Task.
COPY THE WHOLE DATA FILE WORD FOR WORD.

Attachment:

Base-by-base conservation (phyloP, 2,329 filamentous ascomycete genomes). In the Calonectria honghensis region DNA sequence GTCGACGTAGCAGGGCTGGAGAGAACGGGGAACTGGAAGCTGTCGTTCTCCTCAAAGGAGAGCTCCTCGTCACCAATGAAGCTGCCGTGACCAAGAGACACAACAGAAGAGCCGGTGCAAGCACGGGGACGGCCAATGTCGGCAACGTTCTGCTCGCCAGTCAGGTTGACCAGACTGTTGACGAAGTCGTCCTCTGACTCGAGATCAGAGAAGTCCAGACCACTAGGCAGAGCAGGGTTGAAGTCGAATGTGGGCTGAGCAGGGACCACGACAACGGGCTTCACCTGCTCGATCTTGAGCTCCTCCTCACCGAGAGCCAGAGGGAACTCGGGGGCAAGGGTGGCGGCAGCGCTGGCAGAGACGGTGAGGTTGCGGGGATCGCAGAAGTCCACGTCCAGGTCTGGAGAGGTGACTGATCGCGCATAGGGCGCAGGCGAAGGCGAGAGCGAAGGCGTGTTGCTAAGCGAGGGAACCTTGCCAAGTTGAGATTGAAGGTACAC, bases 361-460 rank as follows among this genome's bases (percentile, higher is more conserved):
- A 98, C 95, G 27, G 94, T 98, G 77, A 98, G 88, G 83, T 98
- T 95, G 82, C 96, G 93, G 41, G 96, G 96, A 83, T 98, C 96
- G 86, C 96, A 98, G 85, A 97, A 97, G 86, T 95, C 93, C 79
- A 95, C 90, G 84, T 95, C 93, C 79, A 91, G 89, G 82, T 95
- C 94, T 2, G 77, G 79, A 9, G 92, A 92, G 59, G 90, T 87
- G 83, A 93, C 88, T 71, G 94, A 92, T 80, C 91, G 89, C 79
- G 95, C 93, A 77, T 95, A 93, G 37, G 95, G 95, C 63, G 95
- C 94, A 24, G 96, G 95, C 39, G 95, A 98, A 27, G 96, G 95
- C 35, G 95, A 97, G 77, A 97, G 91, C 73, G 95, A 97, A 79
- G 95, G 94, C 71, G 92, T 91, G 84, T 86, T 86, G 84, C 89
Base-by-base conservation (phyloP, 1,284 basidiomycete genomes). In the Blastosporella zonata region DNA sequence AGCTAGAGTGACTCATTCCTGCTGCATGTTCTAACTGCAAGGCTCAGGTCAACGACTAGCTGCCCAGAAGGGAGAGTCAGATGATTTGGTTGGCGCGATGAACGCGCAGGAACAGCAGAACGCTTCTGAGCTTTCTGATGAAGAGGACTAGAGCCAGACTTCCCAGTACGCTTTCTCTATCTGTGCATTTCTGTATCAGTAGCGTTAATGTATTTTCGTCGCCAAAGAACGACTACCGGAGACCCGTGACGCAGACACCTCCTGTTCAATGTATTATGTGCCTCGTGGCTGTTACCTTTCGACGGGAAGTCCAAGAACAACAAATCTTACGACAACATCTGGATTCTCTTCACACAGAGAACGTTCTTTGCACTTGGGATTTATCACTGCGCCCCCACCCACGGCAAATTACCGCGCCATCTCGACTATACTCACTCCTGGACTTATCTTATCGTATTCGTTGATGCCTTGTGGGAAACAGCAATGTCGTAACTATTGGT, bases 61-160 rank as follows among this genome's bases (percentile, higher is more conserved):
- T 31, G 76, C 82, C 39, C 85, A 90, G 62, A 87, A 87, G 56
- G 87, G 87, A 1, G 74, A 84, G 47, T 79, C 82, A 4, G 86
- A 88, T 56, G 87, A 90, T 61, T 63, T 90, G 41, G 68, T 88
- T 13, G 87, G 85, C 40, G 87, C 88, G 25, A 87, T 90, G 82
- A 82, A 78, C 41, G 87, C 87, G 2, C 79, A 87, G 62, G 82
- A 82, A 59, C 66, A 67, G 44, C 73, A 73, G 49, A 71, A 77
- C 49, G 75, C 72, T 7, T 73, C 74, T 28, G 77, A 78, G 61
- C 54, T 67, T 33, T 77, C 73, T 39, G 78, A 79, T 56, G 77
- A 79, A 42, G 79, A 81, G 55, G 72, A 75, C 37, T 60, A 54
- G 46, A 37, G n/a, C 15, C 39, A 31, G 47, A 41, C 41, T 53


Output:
Base-by-base conservation (phyloP, 2,329 filamentous ascomycete genomes). In the Calonectria honghensis region DNA sequence GTCGACGTAGCAGGGCTGGAGAGAACGGGGAACTGGAAGCTGTCGTTCTCCTCAAAGGAGAGCTCCTCGTCACCAATGAAGCTGCCGTGACCAAGAGACACAACAGAAGAGCCGGTGCAAGCACGGGGACGGCCAATGTCGGCAACGTTCTGCTCGCCAGTCAGGTTGACCAGACTGTTGACGAAGTCGTCCTCTGACTCGAGATCAGAGAAGTCCAGACCACTAGGCAGAGCAGGGTTGAAGTCGAATGTGGGCTGAGCAGGGACCACGACAACGGGCTTCACCTGCTCGATCTTGAGCTCCTCCTCACCGAGAGCCAGAGGGAACTCGGGGGCAAGGGTGGCGGCAGCGCTGGCAGAGACGGTGAGGTTGCGGGGATCGCAGAAGTCCACGTCCAGGTCTGGAGAGGTGACTGATCGCGCATAGGGCGCAGGCGAAGGCGAGAGCGAAGGCGTGTTGCTAAGCGAGGGAACCTTGCCAAGTTGAGATTGAAGGTACAC, bases 361-460 rank as follows among this genome's bases (percentile, higher is more conserved):
- A 98, C 95, G 27, G 94, T 98, G 77, A 98, G 88, G 83, T 98
- T 95, G 82, C 96, G 93, G 41, G 96, G 96, A 83, T 98, C 96
- G 86, C 96, A 98, G 85, A 97, A 97, G 86, T 95, C 93, C 79
- A 95, C 90, G 84, T 95, C 93, C 79, A 91, G 89, G 82, T 95
- C 94, T 2, G 77, G 79, A 9, G 92, A 92, G 59, G 90, T 87
- G 83, A 93, C 88, T 71, G 94, A 92, T 80, C 91, G 89, C 79
- G 95, C 93, A 77, T 95, A 93, G 37, G 95, G 95, C 63, G 95
- C 94, A 24, G 96, G 95, C 39, G 95, A 98, A 27, G 96, G 95
- C 35, G 95, A 97, G 77, A 97, G 91, C 73, G 95, A 97, A 79
- G 95, G 94, C 71, G 92, T 91, G 84, T 86, T 86, G 84, C 89
Base-by-base conservation (phyloP, 1,284 basidiomycete genomes). In the Blastosporella zonata region DNA sequence AGCTAGAGTGACTCATTCCTGCTGCATGTTCTAACTGCAAGGCTCAGGTCAACGACTAGCTGCCCAGAAGGGAGAGTCAGATGATTTGGTTGGCGCGATGAACGCGCAGGAACAGCAGAACGCTTCTGAGCTTTCTGATGAAGAGGACTAGAGCCAGACTTCCCAGTACGCTTTCTCTATCTGTGCATTTCTGTATCAGTAGCGTTAATGTATTTTCGTCGCCAAAGAACGACTACCGGAGACCCGTGACGCAGACACCTCCTGTTCAATGTATTATGTGCCTCGTGGCTGTTACCTTTCGACGGGAAGTCCAAGAACAACAAATCTTACGACAACATCTGGATTCTCTTCACACAGAGAACGTTCTTTGCACTTGGGATTTATCACTGCGCCCCCACCCACGGCAAATTACCGCGCCATCTCGACTATACTCACTCCTGGACTTATCTTATCGTATTCGTTGATGCCTTGTGGGAAACAGCAATGTCGTAACTATTGGT, bases 61-160 rank as follows among this genome's bases (percentile, higher is more conserved):
- T 31, G 76, C 82, C 39, C 85, A 90, G 62, A 87, A 87, G 56
- G 87, G 87, A 1, G 74, A 84, G 47, T 79, C 82, A 4, G 86
- A 88, T 56, G 87, A 90, T 61, T 63, T 90, G 41, G 68, T 88
- T 13, G 87, G 85, C 40, G 87, C 88, G 25, A 87, T 90, G 82
- A 82, A 78, C 41, G 87, C 87, G 2, C 79, A 87, G 62, G 82
- A 82, A 59, C 66, A 67, G 44, C 73, A 73, G 49, A 71, A 77
- C 49, G 75, C 72, T 7, T 73, C 74, T 28, G 77, A 78, G 61
- C 54, T 67, T 33, T 77, C 73, T 39, G 78, A 79, T 56, G 77
- A 79, A 42, G 79, A 81, G 55, G 72, A 75, C 37, T 60, A 54
- G 46, A 37, G n/a, C 15, C 39, A 31, G 47, A 41, C 41, T 53